The BLACKCAPS have arrived home from seven weeks in Africa with plenty of valuable experiences under their belt, according to coach Mike Hesson.
The 16 man squad started with a 10-day camp in Pretoria, followed by back-to-back Test wins in Bulawayo, before a weather-affected series with South Africa in which they were eventually trumped by a quality Proteas side.
“It’s been a long tour for the guys, but one we feel has been very beneficial,” Hesson said.
“There’s been a few fresh faces who’ve had their first taste of what tour life is all about.
“Being away for such a long time gives you a good chance to work closely with the players and you learn a lot about them. Tours are also great for galvanising a group and bringing people closer together.”
Reflecting on the disappointing end to the trip, a 204 runs loss in Pretoria, Hesson was philosophical.
“Once the pitch started to deteriorate, the new ball was always going to be the biggest challenge.
“When it seamed or kept low it did it quickly and when it does it quickly it challenges you - and on two occasions the top order weren’t able to get through that and left a lot of work for the middle and lower order.
“That’s exposed some techniques at times, and those are certainly things that we are going to need to address.
“But the experiences over the last week or so are going to be invaluable and they’re experiences that we can’t replicate at home.
“In first class cricket you don’t come across Steyn, Philander and Rabada on a wicket like that. So for them to be challenged like that and to come through it with some credit is important for us.”
One player to come home with credit is rookie number five batsman Henry Nicholls. The 24-year-old was given a baptism of fire by the Proteas.
Forced to enter the fray inside the first ten overs in both innings, the left hander survived the new ball onslaught and compiled 112 runs for the match, the most of any Kiwi.
“Henry’s a man of very good character and he’s shown that over a period of time for us,” said Hesson.
“Starting his Test career against Australia is a tough challenge in itself and to score a fifty against them and then perform as well as he did in Pretoria confirms the talent he has.
“He’s still learning his trade and the experience he received against this quality of opposition, in very, very difficult situations, shows he’s got a nice future for us.”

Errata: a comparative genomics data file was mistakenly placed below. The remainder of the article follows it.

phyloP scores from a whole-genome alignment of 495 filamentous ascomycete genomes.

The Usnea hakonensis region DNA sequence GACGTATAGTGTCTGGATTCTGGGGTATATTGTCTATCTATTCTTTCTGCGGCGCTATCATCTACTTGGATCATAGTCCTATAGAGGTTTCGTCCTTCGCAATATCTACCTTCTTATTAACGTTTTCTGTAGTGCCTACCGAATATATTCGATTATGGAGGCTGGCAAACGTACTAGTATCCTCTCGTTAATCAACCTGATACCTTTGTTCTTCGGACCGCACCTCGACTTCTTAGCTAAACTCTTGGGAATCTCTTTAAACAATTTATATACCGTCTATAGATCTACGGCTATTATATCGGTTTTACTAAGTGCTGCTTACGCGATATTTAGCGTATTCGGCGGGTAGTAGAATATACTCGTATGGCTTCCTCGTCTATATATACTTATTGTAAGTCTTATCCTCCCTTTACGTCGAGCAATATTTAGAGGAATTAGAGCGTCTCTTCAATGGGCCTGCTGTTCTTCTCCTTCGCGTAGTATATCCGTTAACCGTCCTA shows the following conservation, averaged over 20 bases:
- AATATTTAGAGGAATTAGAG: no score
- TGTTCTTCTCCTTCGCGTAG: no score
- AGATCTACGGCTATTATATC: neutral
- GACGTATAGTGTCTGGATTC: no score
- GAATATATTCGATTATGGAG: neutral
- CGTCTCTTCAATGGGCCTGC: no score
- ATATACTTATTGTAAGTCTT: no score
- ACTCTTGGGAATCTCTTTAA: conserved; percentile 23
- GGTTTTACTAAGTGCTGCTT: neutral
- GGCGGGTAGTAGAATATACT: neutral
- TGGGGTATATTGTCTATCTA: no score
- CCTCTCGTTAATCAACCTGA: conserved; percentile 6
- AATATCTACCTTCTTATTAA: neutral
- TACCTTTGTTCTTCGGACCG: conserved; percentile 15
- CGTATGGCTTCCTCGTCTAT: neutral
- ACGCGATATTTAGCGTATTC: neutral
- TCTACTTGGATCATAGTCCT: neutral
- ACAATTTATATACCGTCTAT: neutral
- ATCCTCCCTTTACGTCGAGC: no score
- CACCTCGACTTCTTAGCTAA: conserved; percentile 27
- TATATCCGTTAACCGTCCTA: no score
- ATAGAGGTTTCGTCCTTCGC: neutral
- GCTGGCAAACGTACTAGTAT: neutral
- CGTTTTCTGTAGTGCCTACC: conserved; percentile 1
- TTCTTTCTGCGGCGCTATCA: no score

The other bright spot for Hesson was pace bowler Neil Wagner.
The Otago left arm seamer’s rise continued in Africa as he led the wicket takers with 21 wickets from four Tests, enough to see him climb to No.9 on the latest ICC rankings – the highest of any current New Zealand Test bowler.
“He’s gone from strength to strength in the past six months; he’s grabbed the third seamer role and run with it.
“He just keeps running in when it’s flat and he picks up top order wickets - it’s critical for us. I’m really delighted for him and to get a five for in front of his family and friends at Centurion was a nice moment for him,” he said.
The BLACKCAPS are home for just a week before reassembling for a completely different challenge against India.
“A few of our guys have experienced India before,” said Hesson. “It’s going to be quite a different test than what we had in South Africa where we were challenged predominantly by pace.
“In India, it will be more reverse swing and a lot of spin with lots of guys around the bat. So quite a different challenge and one that’s in the forefront of our minds.”
The BLACKCAPS will be chasing history against the number two ranked India, having never won an away Test series against them.
They play three Tests with the first in Kanpur on September 22nd.
It will be the second complete tour in charge for new captain Kane Williamson, and Hesson was encouraged by what he’s seen so far from his skipper.
“I think Kane has done an excellent job over the last couple of months. He involves a lot of senior players around decision making. It’s a very inclusive style of leadership and one that is going to help the group grow and I’m really looking forward to seeing how he develops over the next couple of years.”